Too bad Jeff Jarvis, who is always insisting on having good news from Iraq, can’t read Arabic– these articles are just what he seems to be looking for. Maybe the Lincoln group would agree to send him the English originals. Oh, but Jarvis has already denied that Iraqi writers might be being manipulated by US psy-ops . . .
By the way, Jarvis now claims he did not support the transitional government of Iyad Allawi, and for proof he offers an NPR item that he quoted. OK, if he says so, I accept it and am sorry if I pegged him wrong.
I take it he now regrets that Bush appointed Allawi transitional prime minister, and is hoping that Allawi’s list does poorly in the Dec. 15 election. He hasn’t said so.
But he is being typically over-dramatic when he says I had no basis for the inference. I went back and read his blog for summer-fall 2004 when Allawi was in power. There are constant demands that the press do “positive” stories about Iraq then. Wouldn’t you conclude that that was a sign he was happy with the transitional government? And then he says thank God for the blogger, Omar.
And Omar publishes this guest opinion in November of 2004:
On November 8, 2004, the Iraqi Prime Minister Iyad Allawi rightfully realizing that there could be no political or diplomatic solution with the insurgents in Fallujah, he ordered the Iraqi armed forces to storm Fallujah and he called upon the coalition forces to assist.
Allawi and the majority of Iraqis, including a great number of Fallujan citizens know that the Zarkawis and the Iraqi insurgents must be eliminated in order to pave the way for a successful and democratic election process in January 2005.
. . . In the week leading to the American election, the Secretary General of the U.N., Kofi Annan remarked that Fallujah should not be resolved through military action but through a political process . . . Once again, Kofi Annan is on the wrong side of the Iraqis. The Iraqi-American military operation must continue to the bitter end of ridding Fallujah of the extremists and enemies of Iraq, and thereby sleuth once and for all the anima of Saddam.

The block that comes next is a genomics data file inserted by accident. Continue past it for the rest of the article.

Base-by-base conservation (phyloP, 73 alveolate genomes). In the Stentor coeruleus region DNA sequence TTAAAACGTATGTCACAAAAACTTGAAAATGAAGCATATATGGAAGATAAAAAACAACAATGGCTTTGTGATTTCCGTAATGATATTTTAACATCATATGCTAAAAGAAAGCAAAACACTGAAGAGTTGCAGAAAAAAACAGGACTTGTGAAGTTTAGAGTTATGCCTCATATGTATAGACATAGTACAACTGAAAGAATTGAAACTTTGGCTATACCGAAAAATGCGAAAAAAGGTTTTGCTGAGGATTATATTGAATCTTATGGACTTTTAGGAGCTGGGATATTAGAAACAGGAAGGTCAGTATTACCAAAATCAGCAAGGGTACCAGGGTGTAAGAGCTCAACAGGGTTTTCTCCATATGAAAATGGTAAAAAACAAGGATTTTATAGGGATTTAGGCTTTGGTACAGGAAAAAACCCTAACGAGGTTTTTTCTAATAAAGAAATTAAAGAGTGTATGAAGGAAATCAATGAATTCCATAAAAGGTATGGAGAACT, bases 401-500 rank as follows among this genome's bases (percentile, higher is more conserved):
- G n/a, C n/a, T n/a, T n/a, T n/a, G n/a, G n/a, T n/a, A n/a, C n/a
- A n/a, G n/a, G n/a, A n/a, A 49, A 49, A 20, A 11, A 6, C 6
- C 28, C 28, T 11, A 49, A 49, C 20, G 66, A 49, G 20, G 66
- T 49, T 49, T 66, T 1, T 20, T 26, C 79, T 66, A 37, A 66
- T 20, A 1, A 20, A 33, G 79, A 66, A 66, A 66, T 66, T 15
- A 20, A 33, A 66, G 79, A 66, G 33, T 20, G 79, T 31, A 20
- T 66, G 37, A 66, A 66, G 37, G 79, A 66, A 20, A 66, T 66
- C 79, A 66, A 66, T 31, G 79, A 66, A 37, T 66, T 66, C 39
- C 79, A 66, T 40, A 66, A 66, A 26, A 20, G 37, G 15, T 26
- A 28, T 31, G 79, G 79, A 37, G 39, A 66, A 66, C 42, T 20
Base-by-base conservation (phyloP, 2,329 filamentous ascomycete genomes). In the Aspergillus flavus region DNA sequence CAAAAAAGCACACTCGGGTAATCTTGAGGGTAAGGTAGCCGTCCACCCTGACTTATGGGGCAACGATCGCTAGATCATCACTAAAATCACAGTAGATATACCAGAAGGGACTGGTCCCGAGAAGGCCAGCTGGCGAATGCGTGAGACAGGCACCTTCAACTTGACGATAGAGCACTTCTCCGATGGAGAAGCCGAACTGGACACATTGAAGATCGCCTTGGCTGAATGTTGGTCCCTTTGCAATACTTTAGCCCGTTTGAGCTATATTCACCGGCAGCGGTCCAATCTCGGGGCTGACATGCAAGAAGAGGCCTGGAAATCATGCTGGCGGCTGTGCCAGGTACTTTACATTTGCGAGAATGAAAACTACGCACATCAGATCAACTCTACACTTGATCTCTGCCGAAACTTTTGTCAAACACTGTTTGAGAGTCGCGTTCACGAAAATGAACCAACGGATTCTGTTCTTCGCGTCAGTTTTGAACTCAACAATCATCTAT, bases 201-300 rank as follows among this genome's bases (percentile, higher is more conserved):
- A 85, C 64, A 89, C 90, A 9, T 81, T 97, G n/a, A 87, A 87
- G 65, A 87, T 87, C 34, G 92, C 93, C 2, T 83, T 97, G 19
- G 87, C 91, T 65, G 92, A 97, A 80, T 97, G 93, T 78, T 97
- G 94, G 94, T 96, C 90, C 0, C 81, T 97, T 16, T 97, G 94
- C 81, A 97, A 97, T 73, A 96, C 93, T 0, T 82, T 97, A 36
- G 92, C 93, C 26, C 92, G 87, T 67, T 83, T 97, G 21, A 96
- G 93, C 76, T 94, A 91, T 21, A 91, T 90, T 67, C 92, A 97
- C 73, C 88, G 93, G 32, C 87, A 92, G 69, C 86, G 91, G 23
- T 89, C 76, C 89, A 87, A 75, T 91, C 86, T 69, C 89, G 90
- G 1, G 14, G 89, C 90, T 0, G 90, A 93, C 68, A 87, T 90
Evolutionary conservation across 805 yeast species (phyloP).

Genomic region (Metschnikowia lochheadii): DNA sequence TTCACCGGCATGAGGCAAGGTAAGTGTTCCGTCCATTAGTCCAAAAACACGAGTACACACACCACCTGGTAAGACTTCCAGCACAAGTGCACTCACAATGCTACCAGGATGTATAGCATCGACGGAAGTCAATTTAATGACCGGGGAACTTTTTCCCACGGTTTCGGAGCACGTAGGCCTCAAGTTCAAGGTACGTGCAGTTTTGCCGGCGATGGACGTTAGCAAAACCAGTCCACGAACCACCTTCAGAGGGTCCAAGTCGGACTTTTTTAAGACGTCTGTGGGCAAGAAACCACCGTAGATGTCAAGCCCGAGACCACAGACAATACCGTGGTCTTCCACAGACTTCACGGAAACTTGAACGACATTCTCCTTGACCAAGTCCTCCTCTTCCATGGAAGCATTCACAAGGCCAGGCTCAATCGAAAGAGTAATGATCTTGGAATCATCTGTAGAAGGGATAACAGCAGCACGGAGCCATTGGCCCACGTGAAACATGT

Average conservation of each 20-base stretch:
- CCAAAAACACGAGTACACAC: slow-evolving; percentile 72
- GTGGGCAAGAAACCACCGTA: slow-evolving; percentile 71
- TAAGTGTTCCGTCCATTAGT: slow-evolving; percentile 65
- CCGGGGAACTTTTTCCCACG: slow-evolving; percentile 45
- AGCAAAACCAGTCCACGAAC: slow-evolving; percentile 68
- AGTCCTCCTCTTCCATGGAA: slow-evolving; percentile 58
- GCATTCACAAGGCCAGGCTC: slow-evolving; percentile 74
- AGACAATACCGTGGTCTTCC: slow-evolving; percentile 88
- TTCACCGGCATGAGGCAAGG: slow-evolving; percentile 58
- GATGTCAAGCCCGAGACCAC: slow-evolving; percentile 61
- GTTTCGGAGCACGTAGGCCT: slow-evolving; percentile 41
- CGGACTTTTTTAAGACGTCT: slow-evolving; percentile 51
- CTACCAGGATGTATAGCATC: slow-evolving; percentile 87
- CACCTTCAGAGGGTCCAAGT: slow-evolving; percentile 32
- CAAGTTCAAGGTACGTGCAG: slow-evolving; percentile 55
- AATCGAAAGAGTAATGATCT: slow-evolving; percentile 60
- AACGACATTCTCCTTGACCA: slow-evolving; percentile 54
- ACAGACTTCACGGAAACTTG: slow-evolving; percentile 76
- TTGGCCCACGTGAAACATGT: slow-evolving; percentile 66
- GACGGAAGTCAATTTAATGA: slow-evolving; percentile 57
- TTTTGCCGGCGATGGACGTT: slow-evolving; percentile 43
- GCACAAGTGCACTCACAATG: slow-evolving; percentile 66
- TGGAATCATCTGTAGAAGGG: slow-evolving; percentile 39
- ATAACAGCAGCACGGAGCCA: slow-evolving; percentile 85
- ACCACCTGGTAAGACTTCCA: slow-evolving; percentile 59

Dr. Joseph Ghougassian was US Ambassador to Qatar and Advisor in CPA/DoD. His email is Zena92029@yahoo.com
Posted by Omar @ 19:31
So Jarvis is pushing this site, and this site is publishing praise of Allawi for his complicity in leveling Fallujah. But Jarvis now says he didn’t approve of Allawi. But he doesn’t mention the Fallujah campaign, that I could see, at his blog. And he has only bile for Iraqi bloggers like Riverbend who were anti-Allawi. But he praised sites that praised Allawi. But he was against Allawi.
In fact his blog is deliberately hard to decipher as to its politics, except that he announces himself in sync with Andrew Sullivan and Bill Safire but then he says he is a Democrat but the Democrats complain to him when he blasts Kerry as indecisive . . .
If I’m accused of not being able to get a clear picture of where he stands, I plead guilty. But it is because he is his own unreliable narrator.